The Yorkshire Building Society exposed a substantial number of customer details in a data breach, according to the Information Commissioner's Officer on Thursday. This follows a ruling on Tuesday by the UK's data protection watchdog against the Royal Wolverhampton Hospitals NHS Trust over lost patient records.
The financial customer data was on an unencrypted laptop stolen from the offices of Chelsea Building Society (CBS), which recently merged with Yorkshire Building Society (YBS). The laptop was taken from the head office of CBS, Thirlestaine Hall, on 19 April, soon after the two societies merged.
A CBS employee had been doing marketing analysis on the laptop, which was then passed to a CBS manager. The manager left the laptop under his desk in a carry case, with the passwords written on a piece of paper, also in the case.
"It is extremely concerning that an unencrypted laptop containing large amounts of personal data was left unsecured overnight, together with details of its passwords," said ICO head of enforcement Mick Gorrill said in a statement on Thursday (PDF). "What's more, the fact that the employee did not require all the information to carry out the task in hand created an unnecessary risk which could easily have been avoided."
Private investigators employed by the Yorkshire society, which was the data controller at the time, recovered the laptop after a couple of days. The building society performed a forensic examination which determined that the thief had not accessed the customer data, said the ICO.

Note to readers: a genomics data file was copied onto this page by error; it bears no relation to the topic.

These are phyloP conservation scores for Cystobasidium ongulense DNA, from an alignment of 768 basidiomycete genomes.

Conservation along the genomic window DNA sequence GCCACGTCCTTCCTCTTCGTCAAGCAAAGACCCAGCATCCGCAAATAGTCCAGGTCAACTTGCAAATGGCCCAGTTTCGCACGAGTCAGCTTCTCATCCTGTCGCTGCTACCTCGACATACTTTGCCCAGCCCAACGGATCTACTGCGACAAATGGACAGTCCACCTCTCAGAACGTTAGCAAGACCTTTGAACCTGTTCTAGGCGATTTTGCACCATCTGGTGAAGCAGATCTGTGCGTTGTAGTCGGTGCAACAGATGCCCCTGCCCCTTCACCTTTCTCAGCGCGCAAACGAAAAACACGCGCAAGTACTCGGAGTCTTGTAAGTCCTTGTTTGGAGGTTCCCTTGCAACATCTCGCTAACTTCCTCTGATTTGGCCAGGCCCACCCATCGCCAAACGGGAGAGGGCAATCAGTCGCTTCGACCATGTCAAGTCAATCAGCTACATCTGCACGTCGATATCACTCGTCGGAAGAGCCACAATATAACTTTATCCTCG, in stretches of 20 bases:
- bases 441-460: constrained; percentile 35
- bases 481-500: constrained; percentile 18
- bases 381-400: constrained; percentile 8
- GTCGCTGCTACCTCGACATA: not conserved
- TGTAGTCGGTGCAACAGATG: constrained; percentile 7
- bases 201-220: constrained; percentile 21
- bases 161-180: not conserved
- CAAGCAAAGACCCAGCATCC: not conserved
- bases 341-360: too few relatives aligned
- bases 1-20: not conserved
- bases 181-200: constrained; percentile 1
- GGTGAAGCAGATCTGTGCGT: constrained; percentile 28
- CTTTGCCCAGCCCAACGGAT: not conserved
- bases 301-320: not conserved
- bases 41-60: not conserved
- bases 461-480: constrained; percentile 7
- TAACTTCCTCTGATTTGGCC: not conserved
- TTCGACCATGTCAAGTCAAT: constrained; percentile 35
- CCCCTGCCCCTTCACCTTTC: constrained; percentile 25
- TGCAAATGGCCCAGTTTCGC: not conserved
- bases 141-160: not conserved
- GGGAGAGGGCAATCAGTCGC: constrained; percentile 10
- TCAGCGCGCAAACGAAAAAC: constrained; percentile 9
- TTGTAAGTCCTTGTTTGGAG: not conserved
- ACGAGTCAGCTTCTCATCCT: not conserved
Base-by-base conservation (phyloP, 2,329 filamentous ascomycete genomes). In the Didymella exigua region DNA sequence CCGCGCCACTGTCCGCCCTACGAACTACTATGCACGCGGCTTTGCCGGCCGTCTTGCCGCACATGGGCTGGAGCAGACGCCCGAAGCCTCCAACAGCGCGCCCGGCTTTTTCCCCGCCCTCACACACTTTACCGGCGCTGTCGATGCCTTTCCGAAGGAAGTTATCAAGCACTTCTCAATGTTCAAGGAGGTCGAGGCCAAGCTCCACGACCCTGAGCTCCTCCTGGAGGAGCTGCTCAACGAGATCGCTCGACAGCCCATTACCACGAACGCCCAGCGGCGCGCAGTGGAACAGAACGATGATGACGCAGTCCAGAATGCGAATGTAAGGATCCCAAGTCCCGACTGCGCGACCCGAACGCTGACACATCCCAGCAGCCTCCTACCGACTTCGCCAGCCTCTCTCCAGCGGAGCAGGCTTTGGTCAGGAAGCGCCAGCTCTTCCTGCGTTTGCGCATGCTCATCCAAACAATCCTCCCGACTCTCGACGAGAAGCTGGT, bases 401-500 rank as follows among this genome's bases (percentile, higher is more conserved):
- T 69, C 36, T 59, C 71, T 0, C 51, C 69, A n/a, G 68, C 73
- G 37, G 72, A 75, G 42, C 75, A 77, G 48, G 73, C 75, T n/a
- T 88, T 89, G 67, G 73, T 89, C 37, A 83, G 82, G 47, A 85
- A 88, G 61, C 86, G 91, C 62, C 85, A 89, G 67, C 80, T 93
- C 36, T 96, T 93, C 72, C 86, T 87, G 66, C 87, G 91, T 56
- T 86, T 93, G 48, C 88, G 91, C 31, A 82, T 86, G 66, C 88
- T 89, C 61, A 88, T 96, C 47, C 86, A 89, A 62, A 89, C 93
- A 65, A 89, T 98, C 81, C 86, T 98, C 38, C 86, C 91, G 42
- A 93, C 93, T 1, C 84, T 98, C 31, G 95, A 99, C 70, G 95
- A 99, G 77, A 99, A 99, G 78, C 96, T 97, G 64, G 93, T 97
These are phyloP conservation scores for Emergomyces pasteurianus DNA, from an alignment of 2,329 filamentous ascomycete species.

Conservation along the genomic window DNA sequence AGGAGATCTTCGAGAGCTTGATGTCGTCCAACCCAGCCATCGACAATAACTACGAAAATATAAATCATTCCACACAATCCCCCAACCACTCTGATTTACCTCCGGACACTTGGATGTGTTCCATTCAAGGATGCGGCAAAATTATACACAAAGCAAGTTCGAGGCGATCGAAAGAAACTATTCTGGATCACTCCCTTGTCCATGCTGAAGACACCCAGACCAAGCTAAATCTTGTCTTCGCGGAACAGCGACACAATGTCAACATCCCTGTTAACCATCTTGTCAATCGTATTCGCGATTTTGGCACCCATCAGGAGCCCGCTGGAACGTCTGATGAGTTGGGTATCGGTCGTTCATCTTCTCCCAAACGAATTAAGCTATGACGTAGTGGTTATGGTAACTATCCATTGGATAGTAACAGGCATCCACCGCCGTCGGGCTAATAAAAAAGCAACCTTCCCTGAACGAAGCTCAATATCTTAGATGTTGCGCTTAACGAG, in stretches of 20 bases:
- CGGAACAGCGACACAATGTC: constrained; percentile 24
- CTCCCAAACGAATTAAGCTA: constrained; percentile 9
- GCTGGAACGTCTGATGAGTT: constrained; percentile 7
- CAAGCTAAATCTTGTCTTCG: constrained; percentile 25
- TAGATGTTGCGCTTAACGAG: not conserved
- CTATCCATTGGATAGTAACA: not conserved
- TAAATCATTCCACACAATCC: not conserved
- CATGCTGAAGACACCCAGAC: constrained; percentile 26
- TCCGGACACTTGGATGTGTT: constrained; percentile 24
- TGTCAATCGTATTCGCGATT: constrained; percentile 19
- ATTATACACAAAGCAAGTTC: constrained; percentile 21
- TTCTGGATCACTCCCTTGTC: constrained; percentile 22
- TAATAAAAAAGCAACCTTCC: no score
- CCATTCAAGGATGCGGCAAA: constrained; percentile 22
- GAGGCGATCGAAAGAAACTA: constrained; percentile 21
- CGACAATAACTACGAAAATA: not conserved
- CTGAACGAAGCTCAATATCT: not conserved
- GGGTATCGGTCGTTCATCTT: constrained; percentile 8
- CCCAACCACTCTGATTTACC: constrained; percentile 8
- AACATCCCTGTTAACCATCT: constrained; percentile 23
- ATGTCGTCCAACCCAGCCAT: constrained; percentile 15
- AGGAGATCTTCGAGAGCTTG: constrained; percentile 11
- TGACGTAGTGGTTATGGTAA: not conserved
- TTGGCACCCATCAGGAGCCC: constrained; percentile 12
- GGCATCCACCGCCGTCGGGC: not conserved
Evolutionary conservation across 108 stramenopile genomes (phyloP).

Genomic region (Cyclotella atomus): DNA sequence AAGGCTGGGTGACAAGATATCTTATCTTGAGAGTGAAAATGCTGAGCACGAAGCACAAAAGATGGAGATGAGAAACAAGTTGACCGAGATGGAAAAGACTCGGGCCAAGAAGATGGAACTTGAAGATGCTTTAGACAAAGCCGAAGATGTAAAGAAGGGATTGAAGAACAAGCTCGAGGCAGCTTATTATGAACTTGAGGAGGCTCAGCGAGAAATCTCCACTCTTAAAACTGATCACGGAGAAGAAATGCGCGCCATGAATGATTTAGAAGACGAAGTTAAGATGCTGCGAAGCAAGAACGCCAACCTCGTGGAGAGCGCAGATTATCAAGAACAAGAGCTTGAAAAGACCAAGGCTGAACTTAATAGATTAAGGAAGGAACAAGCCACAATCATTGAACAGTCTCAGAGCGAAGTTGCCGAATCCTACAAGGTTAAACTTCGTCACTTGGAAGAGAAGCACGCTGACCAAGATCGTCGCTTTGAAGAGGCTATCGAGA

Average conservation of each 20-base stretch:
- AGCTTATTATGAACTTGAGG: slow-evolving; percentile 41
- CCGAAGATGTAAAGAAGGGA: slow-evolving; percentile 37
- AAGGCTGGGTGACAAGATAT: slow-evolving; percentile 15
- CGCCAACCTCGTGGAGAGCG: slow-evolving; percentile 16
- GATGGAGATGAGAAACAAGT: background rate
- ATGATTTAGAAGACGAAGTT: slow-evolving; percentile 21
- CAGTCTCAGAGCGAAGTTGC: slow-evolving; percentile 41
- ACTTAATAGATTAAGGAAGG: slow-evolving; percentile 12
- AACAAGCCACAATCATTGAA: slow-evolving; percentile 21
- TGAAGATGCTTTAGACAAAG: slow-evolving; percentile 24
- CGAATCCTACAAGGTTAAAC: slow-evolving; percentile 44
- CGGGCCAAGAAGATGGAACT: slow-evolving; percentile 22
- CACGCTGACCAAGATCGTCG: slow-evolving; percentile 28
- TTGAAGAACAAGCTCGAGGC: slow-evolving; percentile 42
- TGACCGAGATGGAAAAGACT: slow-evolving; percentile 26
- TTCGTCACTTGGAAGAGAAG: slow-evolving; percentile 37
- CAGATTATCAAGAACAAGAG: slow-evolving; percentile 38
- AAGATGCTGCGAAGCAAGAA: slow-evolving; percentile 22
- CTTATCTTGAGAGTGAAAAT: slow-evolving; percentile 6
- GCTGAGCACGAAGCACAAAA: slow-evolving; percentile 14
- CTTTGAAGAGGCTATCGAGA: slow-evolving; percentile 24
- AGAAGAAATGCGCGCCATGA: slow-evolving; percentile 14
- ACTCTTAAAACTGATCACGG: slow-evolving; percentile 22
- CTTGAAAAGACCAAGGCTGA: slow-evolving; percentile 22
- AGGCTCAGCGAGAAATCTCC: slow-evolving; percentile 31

A YBS spokesman said on Thursday that the stolen data related to CBS customers' mortgage and savings accounts.
"No customer passwords, PIN numbers or third-party bank account details were contained within this information," the spokesman told ZDNet UK.
YBS chief executive Iain Cornish signed an agreement with the ICO (PDF), which states that all YBS portable devices are encrypted, and that staff will only have access to personal data that is necessary for their work.
On Tuesday, the ICO said it had found Royal Wolverhampton Hospitals NHS Trust in breach of the Data Protection Act (DPA) after it lost 112 patient records on a CD left at a bus stop.
The patient records, from the Intensive Care Unit of New Cross Hospital's Heart and Lung Unit, were found in May, according to an ICO press release (PDF). The unencrypted CD was discovered at a bus stop near the hospital and had no password protection.
The trust carried out an investigation, but was unable to say how the CD had been made, according to an ICO enforcement document. The trust identified procedural difficulties, including a lack of timeliness in recalling patient charts released to consultants.
It has also signed an ICO agreement, with provisions that include ensuring that patient charts released to consultants are signed for on receipt and chased for return after one week.
The NHS is the organisation which reports the most data breaches to the ICO, the watchdog said in June.